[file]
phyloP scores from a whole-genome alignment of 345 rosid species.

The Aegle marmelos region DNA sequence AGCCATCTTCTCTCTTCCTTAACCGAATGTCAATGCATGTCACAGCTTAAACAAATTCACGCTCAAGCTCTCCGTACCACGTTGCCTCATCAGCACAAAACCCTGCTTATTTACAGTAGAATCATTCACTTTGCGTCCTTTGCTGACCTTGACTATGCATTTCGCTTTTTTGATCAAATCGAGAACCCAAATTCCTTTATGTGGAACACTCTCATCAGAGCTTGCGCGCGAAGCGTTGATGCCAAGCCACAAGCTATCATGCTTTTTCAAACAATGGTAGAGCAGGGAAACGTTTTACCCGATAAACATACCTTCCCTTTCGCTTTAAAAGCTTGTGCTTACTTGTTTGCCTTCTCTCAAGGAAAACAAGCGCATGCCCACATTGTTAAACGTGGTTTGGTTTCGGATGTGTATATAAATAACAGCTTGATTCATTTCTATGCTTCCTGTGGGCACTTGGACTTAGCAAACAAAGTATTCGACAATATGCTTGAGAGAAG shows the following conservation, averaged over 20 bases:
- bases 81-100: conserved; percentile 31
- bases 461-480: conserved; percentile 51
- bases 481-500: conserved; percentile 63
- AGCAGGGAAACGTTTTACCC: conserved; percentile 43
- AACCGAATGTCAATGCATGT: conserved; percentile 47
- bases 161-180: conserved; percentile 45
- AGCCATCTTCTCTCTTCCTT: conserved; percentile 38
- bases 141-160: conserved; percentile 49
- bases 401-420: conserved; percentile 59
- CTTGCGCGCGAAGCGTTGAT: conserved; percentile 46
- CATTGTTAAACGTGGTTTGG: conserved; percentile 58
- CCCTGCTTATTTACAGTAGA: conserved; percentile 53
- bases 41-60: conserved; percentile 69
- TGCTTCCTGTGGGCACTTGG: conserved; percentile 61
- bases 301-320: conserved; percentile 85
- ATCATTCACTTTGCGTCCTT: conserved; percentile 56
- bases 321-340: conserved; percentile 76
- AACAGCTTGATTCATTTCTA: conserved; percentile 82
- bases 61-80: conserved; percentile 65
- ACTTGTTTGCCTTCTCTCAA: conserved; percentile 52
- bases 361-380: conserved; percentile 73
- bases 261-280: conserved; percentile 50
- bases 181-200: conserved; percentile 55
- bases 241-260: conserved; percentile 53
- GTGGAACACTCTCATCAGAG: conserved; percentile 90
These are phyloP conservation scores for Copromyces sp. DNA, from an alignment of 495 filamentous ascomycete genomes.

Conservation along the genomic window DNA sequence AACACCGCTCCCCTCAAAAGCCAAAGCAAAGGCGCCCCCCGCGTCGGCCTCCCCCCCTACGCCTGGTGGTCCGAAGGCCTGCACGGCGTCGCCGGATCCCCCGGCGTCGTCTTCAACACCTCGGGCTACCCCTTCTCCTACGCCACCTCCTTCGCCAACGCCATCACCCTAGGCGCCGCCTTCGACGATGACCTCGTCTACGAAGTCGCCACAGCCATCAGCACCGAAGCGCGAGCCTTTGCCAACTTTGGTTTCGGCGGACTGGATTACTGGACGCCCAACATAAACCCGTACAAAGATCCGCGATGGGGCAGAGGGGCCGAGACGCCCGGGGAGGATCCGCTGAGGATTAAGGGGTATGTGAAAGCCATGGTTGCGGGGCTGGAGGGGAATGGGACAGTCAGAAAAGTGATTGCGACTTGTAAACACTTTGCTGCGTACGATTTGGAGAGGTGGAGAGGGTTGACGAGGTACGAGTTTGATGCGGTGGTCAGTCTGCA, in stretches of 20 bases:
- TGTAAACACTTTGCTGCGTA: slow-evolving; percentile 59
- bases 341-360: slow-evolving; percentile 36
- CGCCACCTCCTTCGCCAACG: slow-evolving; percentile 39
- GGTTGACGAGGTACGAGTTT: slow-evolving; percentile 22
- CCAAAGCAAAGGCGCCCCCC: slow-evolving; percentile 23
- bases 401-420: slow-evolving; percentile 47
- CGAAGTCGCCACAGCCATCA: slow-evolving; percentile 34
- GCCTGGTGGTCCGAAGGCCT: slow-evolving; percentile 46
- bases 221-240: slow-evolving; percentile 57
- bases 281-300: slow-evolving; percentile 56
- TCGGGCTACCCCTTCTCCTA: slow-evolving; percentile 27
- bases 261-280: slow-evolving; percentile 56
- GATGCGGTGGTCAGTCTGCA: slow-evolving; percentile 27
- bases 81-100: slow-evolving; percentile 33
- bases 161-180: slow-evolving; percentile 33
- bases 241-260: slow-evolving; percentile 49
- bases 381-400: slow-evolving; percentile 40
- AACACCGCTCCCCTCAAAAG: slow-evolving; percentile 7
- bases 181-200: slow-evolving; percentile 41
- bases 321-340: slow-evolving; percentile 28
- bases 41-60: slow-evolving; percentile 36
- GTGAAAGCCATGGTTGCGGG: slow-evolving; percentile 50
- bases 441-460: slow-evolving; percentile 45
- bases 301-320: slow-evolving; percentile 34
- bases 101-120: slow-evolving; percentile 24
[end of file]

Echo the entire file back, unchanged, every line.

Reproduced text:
phyloP scores from a whole-genome alignment of 345 rosid species.

The Aegle marmelos region DNA sequence AGCCATCTTCTCTCTTCCTTAACCGAATGTCAATGCATGTCACAGCTTAAACAAATTCACGCTCAAGCTCTCCGTACCACGTTGCCTCATCAGCACAAAACCCTGCTTATTTACAGTAGAATCATTCACTTTGCGTCCTTTGCTGACCTTGACTATGCATTTCGCTTTTTTGATCAAATCGAGAACCCAAATTCCTTTATGTGGAACACTCTCATCAGAGCTTGCGCGCGAAGCGTTGATGCCAAGCCACAAGCTATCATGCTTTTTCAAACAATGGTAGAGCAGGGAAACGTTTTACCCGATAAACATACCTTCCCTTTCGCTTTAAAAGCTTGTGCTTACTTGTTTGCCTTCTCTCAAGGAAAACAAGCGCATGCCCACATTGTTAAACGTGGTTTGGTTTCGGATGTGTATATAAATAACAGCTTGATTCATTTCTATGCTTCCTGTGGGCACTTGGACTTAGCAAACAAAGTATTCGACAATATGCTTGAGAGAAG shows the following conservation, averaged over 20 bases:
- bases 81-100: conserved; percentile 31
- bases 461-480: conserved; percentile 51
- bases 481-500: conserved; percentile 63
- AGCAGGGAAACGTTTTACCC: conserved; percentile 43
- AACCGAATGTCAATGCATGT: conserved; percentile 47
- bases 161-180: conserved; percentile 45
- AGCCATCTTCTCTCTTCCTT: conserved; percentile 38
- bases 141-160: conserved; percentile 49
- bases 401-420: conserved; percentile 59
- CTTGCGCGCGAAGCGTTGAT: conserved; percentile 46
- CATTGTTAAACGTGGTTTGG: conserved; percentile 58
- CCCTGCTTATTTACAGTAGA: conserved; percentile 53
- bases 41-60: conserved; percentile 69
- TGCTTCCTGTGGGCACTTGG: conserved; percentile 61
- bases 301-320: conserved; percentile 85
- ATCATTCACTTTGCGTCCTT: conserved; percentile 56
- bases 321-340: conserved; percentile 76
- AACAGCTTGATTCATTTCTA: conserved; percentile 82
- bases 61-80: conserved; percentile 65
- ACTTGTTTGCCTTCTCTCAA: conserved; percentile 52
- bases 361-380: conserved; percentile 73
- bases 261-280: conserved; percentile 50
- bases 181-200: conserved; percentile 55
- bases 241-260: conserved; percentile 53
- GTGGAACACTCTCATCAGAG: conserved; percentile 90
These are phyloP conservation scores for Copromyces sp. DNA, from an alignment of 495 filamentous ascomycete genomes.

Conservation along the genomic window DNA sequence AACACCGCTCCCCTCAAAAGCCAAAGCAAAGGCGCCCCCCGCGTCGGCCTCCCCCCCTACGCCTGGTGGTCCGAAGGCCTGCACGGCGTCGCCGGATCCCCCGGCGTCGTCTTCAACACCTCGGGCTACCCCTTCTCCTACGCCACCTCCTTCGCCAACGCCATCACCCTAGGCGCCGCCTTCGACGATGACCTCGTCTACGAAGTCGCCACAGCCATCAGCACCGAAGCGCGAGCCTTTGCCAACTTTGGTTTCGGCGGACTGGATTACTGGACGCCCAACATAAACCCGTACAAAGATCCGCGATGGGGCAGAGGGGCCGAGACGCCCGGGGAGGATCCGCTGAGGATTAAGGGGTATGTGAAAGCCATGGTTGCGGGGCTGGAGGGGAATGGGACAGTCAGAAAAGTGATTGCGACTTGTAAACACTTTGCTGCGTACGATTTGGAGAGGTGGAGAGGGTTGACGAGGTACGAGTTTGATGCGGTGGTCAGTCTGCA, in stretches of 20 bases:
- TGTAAACACTTTGCTGCGTA: slow-evolving; percentile 59
- bases 341-360: slow-evolving; percentile 36
- CGCCACCTCCTTCGCCAACG: slow-evolving; percentile 39
- GGTTGACGAGGTACGAGTTT: slow-evolving; percentile 22
- CCAAAGCAAAGGCGCCCCCC: slow-evolving; percentile 23
- bases 401-420: slow-evolving; percentile 47
- CGAAGTCGCCACAGCCATCA: slow-evolving; percentile 34
- GCCTGGTGGTCCGAAGGCCT: slow-evolving; percentile 46
- bases 221-240: slow-evolving; percentile 57
- bases 281-300: slow-evolving; percentile 56
- TCGGGCTACCCCTTCTCCTA: slow-evolving; percentile 27
- bases 261-280: slow-evolving; percentile 56
- GATGCGGTGGTCAGTCTGCA: slow-evolving; percentile 27
- bases 81-100: slow-evolving; percentile 33
- bases 161-180: slow-evolving; percentile 33
- bases 241-260: slow-evolving; percentile 49
- bases 381-400: slow-evolving; percentile 40
- AACACCGCTCCCCTCAAAAG: slow-evolving; percentile 7
- bases 181-200: slow-evolving; percentile 41
- bases 321-340: slow-evolving; percentile 28
- bases 41-60: slow-evolving; percentile 36
- GTGAAAGCCATGGTTGCGGG: slow-evolving; percentile 50
- bases 441-460: slow-evolving; percentile 45
- bases 301-320: slow-evolving; percentile 34
- bases 101-120: slow-evolving; percentile 24